Agile – it is one of the most common words used in the project world today. We want our projects to be ‘agile’; we want to reap the benefits of agility; we want to be flexible, responsive and adaptive.
So if we make the decision to build some or all of our solution using an agile approach, do we really need a Business Analyst (BA)?
The DSDM® Consortium, the architects of Dynamic Systems Development Method (DSDM®), a proven framework for Agile Project management and delivery, and the International Institute of Business Analysts (IIBA®), agree that you should have a Business Analyst.
The Business Analyst’s primary objective is to ensure that the business needs and requirements are properly analysed and understood by the project team.
Here are 5 ways a BA can be invaluable to your project:
- Provide the data to keep the requirements in line with the vision.
According to DSDM, the Agile BA is active in supporting both project-level roles (eg Sponsor, Project Manager) and the solution (development) team. This will start with defining the business vision for the project and will address questions such as:
- What need are we trying to satisfy?
- Is that need worth satisfying?
- Should we deliver something to satisfy that need?
- What is the right thing to do to deliver that need?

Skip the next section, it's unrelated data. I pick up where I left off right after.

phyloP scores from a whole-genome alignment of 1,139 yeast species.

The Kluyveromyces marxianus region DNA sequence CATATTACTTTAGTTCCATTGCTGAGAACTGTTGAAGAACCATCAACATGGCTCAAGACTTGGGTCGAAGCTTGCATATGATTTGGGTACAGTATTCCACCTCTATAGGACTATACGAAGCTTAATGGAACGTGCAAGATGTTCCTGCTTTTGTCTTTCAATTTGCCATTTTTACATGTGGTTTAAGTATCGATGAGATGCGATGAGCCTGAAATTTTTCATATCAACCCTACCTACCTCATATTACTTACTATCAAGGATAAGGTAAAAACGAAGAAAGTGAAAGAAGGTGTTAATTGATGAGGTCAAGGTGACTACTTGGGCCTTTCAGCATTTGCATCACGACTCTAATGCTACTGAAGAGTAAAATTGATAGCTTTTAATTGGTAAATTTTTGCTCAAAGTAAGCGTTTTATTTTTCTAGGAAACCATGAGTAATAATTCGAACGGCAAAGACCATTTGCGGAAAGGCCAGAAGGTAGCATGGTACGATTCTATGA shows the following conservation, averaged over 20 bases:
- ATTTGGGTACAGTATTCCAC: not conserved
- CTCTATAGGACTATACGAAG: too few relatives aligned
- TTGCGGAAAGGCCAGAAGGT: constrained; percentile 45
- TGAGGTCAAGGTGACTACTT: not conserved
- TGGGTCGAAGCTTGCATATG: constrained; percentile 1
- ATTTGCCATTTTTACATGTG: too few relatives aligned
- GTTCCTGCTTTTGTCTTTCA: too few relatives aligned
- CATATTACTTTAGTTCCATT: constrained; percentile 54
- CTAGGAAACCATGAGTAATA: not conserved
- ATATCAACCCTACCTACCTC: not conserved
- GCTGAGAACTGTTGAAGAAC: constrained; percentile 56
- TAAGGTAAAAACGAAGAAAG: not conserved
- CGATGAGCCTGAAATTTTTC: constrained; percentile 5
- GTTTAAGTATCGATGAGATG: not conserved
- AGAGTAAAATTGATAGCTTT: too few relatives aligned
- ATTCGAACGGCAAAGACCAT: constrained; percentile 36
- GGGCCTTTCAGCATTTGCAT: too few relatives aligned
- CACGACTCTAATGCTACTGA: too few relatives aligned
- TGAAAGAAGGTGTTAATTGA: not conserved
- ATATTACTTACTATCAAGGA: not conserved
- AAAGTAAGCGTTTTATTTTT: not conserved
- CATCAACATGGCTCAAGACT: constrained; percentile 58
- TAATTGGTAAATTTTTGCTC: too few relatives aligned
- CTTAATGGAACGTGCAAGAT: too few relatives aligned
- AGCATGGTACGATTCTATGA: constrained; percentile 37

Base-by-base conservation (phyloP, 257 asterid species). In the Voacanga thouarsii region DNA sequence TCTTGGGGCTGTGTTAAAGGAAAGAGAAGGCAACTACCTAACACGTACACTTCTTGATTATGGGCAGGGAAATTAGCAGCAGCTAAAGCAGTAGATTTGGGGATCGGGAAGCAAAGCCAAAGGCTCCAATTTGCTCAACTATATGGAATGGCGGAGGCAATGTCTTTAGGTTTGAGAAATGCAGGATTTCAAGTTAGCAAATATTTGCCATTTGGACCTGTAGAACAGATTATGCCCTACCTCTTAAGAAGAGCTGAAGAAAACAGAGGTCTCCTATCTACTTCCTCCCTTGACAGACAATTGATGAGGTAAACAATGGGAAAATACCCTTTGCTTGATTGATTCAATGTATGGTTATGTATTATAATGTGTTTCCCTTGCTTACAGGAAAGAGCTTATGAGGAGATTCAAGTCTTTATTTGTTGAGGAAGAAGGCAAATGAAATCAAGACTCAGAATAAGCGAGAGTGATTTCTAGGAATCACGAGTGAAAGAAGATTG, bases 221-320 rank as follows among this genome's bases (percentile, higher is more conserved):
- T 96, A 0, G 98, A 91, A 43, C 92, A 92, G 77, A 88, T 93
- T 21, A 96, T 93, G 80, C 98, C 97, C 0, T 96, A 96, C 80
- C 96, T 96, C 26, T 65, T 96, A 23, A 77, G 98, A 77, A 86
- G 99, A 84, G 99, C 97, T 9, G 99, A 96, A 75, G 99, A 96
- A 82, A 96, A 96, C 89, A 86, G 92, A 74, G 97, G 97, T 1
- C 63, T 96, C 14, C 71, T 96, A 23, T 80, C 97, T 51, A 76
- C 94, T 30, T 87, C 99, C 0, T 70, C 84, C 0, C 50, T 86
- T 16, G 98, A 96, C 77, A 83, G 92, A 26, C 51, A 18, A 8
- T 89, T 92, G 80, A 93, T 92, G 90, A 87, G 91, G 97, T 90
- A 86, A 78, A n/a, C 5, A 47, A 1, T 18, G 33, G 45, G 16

Business Analysis Body of Knowledge (BABOK Guide®) V3.0, 2014
- Track the ever-changing requirements.
The Business Analyst will document the requirements and provide data on how the requirement (or group of requirements) will help or hinder the vision. In conjunction with the team, the BA facilitates how the requirements can be incorporated into the solution. With the sole focus of meeting the project’s Visionary needs, the BA can objectively assess if a requirement is necessary.
- Manage the requirements priorities.
Business and solution experts do not always agree on what can and should be implemented in the solution. The BA can and should present different scenarios that would use the competing requirements, including working with the business representative on the benefits.
- Highlight discrepancies between requirements.
The BA ensures the Number 1 objective of an Agile project is met: Quality. A BA will challenge how requirements will fit together and whether or not the solution development team can implement them within the timebox or increment.
- Document the implemented “AS IS” solution.
One of the final steps of a timebox is to document and review the solution. The BA will make sure that the acceptance criteria are cross-referenced to the requirements and that the MUST HAVE prioritised requirements have been implemented. In today’s changing environment, documenting what’s implemented is often required for customer service, regulatory and compliance reasons.
“…the Agile BA, by working alongside the business representatives on a project, can ensure that the project’s objectives, business case, requirements, development and deployment are always aligned with the objectives and strategy of the organisation”
Agile BA®, Agile Business Analysis Handbook, DSDM Consortium, 2015
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DSDM® and Agile BA® are registered trademarks of Dynamic Systems Development Limited in the United Kingdom and other countries
IIBA®, BABOK® and the Business Analysis Body of Knowledge® are registered trademarks owned by International Institute of Business Analysis